What kind of bat is this? I saw it flying quickly between trees in Buckinghamshire, UK, at about 4pm in September (so about three hours before sunset). I think it might be a common noctule but I was surprised to see that there are something like fourteen other British species to choose from.

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Sorry the photo quality isn't amazing but it was hard to capture anything at all!


2 Answers 2


I would guess that it's a noctule (Nyctalus noctula) also. The Bat Conservation Trust has a nice UK section with fact sheets for the 18 different species of bats found there. It seems you can rule out the long eared bats by the photo and the pipistrelle because you didn't mention it flying eratically. The fact that it was out so early seems to narrow it down to either the noctule, which is usually the first to appear, or the leislers (Nyctalus leisleri) which appears shortly after the noctule. A distinguishing feature of the noctule is a mushroom shaped tragus, and for the leislers is long fur around the shoulder and back. Although this is a great photo, it's going to be hard to make a definitive determination without knowing size and some of the other finer details. Photos of the noctule and leislers can be found on the linked data sheets and the link to the UK section can help you determine if there are any other possible candidates I missed.

  • $\begingroup$ Thanks -- that's all useful information. I doubt I could have spotted the size difference between a noctule and a Lieser's. The relative abundance makes the noctule quite a bit more likely but I agree that a definitive identification seems impossible. $\endgroup$ Dec 25, 2017 at 0:22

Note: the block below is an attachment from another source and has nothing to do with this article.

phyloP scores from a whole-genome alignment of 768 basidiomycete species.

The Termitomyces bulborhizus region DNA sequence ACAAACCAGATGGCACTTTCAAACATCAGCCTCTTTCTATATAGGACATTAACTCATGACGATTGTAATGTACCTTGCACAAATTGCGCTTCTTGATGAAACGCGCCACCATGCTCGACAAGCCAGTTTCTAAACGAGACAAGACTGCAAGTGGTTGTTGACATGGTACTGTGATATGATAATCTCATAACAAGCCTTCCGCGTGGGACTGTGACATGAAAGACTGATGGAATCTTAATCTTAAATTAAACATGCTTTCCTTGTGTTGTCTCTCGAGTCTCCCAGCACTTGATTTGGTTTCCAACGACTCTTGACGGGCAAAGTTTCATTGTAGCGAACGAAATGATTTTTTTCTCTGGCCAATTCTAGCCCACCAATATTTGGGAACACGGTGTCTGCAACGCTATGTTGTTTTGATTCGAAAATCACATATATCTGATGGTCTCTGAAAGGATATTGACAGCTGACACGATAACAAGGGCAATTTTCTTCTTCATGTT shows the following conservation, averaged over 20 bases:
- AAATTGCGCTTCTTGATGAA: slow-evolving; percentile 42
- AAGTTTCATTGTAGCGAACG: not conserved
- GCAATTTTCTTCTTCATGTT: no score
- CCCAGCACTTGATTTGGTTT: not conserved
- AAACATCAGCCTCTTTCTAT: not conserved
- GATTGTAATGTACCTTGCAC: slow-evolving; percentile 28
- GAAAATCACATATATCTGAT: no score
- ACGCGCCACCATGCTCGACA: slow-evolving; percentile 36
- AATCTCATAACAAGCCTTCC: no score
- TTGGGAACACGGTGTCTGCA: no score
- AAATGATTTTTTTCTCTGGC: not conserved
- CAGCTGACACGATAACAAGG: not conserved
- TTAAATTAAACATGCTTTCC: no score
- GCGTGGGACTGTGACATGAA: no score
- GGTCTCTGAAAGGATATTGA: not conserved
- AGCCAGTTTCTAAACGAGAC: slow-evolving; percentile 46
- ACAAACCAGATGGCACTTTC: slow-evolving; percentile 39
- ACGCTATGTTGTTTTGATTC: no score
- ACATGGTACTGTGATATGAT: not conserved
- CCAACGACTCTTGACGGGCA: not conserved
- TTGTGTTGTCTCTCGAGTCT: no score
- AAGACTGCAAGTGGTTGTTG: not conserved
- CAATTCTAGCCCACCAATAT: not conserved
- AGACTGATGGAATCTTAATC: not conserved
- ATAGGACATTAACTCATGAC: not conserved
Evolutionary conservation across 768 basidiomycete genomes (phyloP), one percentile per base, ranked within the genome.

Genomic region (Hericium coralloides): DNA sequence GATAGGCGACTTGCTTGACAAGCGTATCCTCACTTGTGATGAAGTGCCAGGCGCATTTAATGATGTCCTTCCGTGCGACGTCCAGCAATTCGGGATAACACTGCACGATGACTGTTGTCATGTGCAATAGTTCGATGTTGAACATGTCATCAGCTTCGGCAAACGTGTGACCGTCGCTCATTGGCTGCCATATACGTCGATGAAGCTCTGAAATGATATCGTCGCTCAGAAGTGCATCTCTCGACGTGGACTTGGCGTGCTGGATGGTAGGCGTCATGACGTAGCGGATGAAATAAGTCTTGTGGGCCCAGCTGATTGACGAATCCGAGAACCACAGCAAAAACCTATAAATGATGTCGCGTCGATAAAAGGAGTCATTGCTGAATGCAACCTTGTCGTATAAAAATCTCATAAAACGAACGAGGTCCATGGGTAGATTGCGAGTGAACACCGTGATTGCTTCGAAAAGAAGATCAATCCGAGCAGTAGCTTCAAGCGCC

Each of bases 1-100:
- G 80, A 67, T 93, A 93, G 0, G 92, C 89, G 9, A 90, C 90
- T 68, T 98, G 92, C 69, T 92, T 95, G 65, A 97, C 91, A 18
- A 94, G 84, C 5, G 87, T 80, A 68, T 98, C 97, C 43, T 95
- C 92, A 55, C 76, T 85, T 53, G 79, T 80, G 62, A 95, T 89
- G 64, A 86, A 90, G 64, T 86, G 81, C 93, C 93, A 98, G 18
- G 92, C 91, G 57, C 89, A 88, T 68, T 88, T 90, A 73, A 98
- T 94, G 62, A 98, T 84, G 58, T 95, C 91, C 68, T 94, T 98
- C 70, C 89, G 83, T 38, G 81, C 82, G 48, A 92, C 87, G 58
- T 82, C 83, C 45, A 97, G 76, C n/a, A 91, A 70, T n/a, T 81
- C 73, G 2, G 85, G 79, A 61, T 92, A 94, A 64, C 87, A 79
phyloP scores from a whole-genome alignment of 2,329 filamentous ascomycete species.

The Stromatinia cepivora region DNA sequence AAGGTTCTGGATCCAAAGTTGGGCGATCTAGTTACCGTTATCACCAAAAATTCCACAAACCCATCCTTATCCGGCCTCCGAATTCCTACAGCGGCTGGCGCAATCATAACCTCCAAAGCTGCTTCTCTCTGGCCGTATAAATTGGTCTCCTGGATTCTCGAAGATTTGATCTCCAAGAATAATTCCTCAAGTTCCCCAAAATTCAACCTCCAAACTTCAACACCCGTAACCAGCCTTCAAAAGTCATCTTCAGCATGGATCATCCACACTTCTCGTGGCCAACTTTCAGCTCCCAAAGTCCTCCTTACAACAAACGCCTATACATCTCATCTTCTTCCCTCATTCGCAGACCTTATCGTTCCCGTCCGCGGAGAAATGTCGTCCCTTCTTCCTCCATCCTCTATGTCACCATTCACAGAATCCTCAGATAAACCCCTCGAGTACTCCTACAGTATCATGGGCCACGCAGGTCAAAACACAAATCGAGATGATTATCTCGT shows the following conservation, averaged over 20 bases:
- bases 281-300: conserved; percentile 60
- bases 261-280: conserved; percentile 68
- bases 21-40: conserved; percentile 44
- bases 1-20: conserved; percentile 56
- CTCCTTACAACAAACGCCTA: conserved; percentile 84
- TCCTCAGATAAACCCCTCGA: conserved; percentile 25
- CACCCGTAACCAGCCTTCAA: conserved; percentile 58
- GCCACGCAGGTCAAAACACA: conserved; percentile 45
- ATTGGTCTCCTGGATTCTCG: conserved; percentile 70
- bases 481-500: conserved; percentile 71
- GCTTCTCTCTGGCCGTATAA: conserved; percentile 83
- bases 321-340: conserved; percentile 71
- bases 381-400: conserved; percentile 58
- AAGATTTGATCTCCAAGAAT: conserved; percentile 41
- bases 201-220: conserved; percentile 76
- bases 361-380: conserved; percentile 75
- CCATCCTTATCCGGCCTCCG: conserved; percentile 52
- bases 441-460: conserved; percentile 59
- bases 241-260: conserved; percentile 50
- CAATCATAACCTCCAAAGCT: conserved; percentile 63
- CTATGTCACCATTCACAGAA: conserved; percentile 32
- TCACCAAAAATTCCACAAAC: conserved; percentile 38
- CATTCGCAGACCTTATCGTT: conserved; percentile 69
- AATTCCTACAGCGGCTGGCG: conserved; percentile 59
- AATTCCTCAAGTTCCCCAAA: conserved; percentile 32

It is a Big Brown Bat (Eptesicus fuscus).

From Wikipedia:

The big brown bat (Eptesicus fuscus) is a widespread species of bat found throughout North America, Central America, the Caribbean, and extreme northern South America.

It is a relatively large microbat, weighing 15–26 g (0.53–0.92 oz).

Adult body length is 110–130 mm (4.3–5.1 in). Its forearm is usually longer than 48 mm (1.9 in). Its wingspan is 32.5–35 cm (12.8–13.8 in). Its dorsal fur is reddish brown and glossy in appearance; ventral fur is lighter brown. Its snout, uropatagium, and wing membranes are black and hairless. Its ears are also black; they are relatively short with rounded tips. The tragi also have rounded tips. Its dental formula is , for a total of 32 teeth.

One study of a population in Colorado found that their average life expectancy was a little over 6.5 years; the oldest known big brown bat was 19 years of age (!) and documented in Canada.

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    $\begingroup$ This bat doesn't live in the UK so this can't be correct. $\endgroup$ Dec 24, 2017 at 15:26

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